Improved surveillance and intelligence have led to spectacular busts 
this year, including the seizure last Tuesday in Manzanillo, Mexico, 
of 23 tons of cocaine hidden in a freight container aboard a Hong 
Kong-flagged vessel that had stopped in Buenaventura.

The bust "is going to have even more serious impact on cocaine price 
and purity levels here in the United States," a senior U.S. 
congressional aide said Friday.

Meanwhile, critics of the war on drugs warn that the price increase, 
as in past instances, may prove only temporary.

John Walsh of the Washington Office on Latin America, a watchdog 
organization, said a 45% price increase in early 2002 was quickly 
reversed as suppliers adjusted.

Walsh and others say counter-narcotics efforts in Colombia should 
focus less on interdiction and more on economic alternatives for coca 
farmers and others caught up in the industry.

In any event, the ever-changing tactics of Colombian drug traffickers 
targeting the lucrative U.S. market reflect a constant cat-and-mouse game.

"When we adjust to them, they adjust to us," said Rear Adm. Joseph 
Nimmich, commander of the Key West, Fla.-based Joint Interagency Task 
Force South, a multinational force set up to interdict oceangoing 
drug shipments.

"Their reaction to our greater surveillance and increased 
interdictions has been these self-propelled submersibles."

Are drug cartels resorting to submarines out of "desperation or just 
diversification? It's a combination of the two, with the greater 
emphasis on the former," said Assistant U.S. Atty. Joseph Ruddy, who 
heads Operation Panama Express, a Tampa, Fla.-based task force. The 
task force's interdictions have resulted in more than 1,100 drug 
traffickers being convicted since 2000.

The boats seized Oct. 28 are submarine-like, but officials here say a 
more accurate description is "self-propelled semi-submersible" craft 
because they do not dive and resurface like a true submarine.

Submarines are not new to drug trafficking, only more numerous, if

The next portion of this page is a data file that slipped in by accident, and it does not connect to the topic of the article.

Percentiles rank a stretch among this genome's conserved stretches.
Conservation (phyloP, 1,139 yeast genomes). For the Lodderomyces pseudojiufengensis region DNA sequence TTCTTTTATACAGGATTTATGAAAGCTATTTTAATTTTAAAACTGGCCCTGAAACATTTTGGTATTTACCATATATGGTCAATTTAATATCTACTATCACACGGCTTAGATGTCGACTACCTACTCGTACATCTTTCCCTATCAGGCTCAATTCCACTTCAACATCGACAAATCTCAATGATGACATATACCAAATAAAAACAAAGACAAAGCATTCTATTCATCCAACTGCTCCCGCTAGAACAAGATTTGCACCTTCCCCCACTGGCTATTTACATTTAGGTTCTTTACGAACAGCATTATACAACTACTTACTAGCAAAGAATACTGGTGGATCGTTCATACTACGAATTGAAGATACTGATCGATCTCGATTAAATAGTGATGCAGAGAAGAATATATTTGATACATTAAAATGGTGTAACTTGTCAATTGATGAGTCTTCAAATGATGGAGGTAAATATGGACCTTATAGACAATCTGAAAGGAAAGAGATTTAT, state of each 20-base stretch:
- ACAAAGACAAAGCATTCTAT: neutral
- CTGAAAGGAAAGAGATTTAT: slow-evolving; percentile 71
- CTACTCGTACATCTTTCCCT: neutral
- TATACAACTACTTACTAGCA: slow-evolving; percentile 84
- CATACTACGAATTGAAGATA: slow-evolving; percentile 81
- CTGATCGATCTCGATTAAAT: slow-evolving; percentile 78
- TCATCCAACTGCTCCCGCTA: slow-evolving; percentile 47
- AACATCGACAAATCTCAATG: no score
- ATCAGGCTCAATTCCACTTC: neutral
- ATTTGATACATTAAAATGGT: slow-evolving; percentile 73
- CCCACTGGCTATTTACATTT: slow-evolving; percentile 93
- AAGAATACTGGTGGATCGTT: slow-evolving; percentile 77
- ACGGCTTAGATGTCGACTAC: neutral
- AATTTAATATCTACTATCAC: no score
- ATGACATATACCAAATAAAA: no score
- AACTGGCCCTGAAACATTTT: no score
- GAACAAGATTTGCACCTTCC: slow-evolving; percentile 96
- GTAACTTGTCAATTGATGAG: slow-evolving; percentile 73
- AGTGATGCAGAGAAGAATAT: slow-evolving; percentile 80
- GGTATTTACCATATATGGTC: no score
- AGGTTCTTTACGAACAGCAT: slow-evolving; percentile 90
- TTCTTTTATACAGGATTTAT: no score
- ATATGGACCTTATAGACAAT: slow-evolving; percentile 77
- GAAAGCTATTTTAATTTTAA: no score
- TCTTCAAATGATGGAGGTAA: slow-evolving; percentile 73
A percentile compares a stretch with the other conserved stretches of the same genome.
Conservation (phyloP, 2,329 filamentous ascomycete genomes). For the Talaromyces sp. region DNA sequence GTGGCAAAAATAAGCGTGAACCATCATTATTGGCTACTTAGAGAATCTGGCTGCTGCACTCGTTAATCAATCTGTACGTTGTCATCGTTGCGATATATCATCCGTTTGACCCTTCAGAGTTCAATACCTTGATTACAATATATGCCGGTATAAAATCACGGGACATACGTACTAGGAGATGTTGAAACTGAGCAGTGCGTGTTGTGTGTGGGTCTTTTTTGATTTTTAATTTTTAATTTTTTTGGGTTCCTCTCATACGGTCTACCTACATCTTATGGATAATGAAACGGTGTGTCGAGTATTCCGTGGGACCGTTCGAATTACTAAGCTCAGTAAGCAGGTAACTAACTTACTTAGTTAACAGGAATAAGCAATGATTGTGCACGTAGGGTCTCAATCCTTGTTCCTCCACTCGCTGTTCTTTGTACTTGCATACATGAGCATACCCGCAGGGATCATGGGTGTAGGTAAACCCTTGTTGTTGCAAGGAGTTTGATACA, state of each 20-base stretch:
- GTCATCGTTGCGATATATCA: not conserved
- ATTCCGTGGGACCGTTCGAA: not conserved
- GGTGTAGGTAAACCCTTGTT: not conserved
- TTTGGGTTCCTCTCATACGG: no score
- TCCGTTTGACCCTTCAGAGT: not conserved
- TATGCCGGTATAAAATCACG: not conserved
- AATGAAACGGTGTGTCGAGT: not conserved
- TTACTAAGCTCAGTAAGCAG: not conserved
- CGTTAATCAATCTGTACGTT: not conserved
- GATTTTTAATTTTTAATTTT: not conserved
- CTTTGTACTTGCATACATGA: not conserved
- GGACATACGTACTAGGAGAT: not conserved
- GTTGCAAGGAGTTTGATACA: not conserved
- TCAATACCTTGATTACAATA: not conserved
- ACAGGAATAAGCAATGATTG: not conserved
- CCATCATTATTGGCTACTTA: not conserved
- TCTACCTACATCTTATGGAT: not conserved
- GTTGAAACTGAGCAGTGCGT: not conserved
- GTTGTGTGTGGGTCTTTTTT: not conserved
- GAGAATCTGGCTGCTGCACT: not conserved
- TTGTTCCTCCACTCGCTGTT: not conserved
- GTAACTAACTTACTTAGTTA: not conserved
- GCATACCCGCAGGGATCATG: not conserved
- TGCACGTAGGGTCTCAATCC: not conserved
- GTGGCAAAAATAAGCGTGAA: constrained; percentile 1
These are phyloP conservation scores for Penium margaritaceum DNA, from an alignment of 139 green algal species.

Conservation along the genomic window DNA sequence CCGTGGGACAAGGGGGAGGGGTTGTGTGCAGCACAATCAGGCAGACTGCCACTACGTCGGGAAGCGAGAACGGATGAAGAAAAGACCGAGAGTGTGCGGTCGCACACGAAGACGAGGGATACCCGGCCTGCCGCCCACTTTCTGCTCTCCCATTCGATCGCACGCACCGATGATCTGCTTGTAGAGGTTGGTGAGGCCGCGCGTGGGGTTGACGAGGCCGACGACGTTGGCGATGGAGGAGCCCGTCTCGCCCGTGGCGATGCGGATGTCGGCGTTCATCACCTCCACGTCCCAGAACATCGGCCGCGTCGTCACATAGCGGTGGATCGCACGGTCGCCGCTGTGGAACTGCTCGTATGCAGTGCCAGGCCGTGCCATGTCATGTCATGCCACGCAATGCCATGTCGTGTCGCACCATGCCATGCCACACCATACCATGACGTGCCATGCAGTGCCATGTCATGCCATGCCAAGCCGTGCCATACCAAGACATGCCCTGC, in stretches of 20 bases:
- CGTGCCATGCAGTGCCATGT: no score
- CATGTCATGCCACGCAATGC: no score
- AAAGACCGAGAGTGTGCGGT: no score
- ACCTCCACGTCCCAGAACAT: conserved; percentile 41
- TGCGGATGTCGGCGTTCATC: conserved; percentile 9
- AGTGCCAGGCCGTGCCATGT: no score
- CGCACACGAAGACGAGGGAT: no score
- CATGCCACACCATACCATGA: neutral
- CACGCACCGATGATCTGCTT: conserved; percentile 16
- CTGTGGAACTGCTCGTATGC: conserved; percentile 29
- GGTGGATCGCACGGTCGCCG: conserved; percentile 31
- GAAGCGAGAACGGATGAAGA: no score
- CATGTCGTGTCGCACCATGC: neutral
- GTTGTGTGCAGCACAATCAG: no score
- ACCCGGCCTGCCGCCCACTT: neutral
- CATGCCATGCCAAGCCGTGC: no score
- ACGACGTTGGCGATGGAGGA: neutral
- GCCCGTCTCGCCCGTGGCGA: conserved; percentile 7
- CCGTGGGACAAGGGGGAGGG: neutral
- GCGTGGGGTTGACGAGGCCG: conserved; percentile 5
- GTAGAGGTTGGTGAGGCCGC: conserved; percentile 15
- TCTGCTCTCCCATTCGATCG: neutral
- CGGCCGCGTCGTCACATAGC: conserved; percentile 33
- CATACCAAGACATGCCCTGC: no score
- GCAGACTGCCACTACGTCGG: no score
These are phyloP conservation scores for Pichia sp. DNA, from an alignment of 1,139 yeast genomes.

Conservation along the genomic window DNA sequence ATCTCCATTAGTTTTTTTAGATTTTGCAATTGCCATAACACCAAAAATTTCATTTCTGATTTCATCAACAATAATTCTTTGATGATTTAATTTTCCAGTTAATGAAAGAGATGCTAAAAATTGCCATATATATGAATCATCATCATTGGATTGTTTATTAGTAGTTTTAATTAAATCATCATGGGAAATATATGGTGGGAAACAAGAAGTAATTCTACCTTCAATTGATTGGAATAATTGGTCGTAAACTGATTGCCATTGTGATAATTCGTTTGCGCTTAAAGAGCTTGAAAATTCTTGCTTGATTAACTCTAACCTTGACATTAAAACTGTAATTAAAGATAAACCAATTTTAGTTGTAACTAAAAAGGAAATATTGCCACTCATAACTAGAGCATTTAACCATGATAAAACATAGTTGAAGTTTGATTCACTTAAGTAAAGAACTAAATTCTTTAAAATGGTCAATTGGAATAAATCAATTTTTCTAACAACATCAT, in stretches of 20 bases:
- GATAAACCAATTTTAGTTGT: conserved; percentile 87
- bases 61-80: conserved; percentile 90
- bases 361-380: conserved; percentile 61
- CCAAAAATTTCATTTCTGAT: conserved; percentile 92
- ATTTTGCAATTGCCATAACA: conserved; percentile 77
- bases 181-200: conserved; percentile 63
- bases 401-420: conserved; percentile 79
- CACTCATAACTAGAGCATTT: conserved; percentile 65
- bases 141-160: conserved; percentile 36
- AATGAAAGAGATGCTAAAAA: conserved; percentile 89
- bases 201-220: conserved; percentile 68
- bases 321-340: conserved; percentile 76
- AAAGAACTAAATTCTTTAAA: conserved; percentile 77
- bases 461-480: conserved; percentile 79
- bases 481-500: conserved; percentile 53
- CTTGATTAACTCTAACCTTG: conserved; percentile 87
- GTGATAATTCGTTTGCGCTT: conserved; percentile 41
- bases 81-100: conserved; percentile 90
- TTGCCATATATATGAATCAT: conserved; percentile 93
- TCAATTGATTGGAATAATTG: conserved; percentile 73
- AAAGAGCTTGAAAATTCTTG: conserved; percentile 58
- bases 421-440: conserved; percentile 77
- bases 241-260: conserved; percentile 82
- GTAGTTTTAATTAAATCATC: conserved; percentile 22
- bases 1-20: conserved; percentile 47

the increase in seizures is any indication.

In what was the most spectacular bust involving a narco-submarine, 
police in September 2000 raided a warehouse near Bogota, the capital, 
and found a 100-foot-long submarine that was being built according to 
Russian plans.

The sub was thought to be a joint venture by Colombian and Russian 
drug mafias and would have been capable of carrying 10 tons of 
cocaine per trip had it been completed. Annual Colombian cocaine 
production is now estimated at 500 to 800 tons.

In 1995, police broke up a deal in which Colombia's Cali cartel had 
planned to buy a Russian submarine.

The know-how to build crude "submersibles" is readily available on 
the Internet and in back issues of Popular Mechanics magazine.

Hobbyists in the United States have formed the Personal Submersibles 
Organization; they conduct chats on the group's website,, 
and hold annual meetings.

But the vessels found on Colombia's Pacific shores last week were 
built for anything but recreation and certainly not by hobbyists.

The Colombian coast guard official said crew members of a submersible 
detained this year after their 55-foot vessel sank off the coast of 
Tumaco, Colombia, told police that they viewed the craft as a death 
trap but were lured by the $2,000 payment the drug magnates promised 
to pay them to guide the vessel to Central America.

Asked to describe the men detained, the coast guard official merely 
said: "Crazy."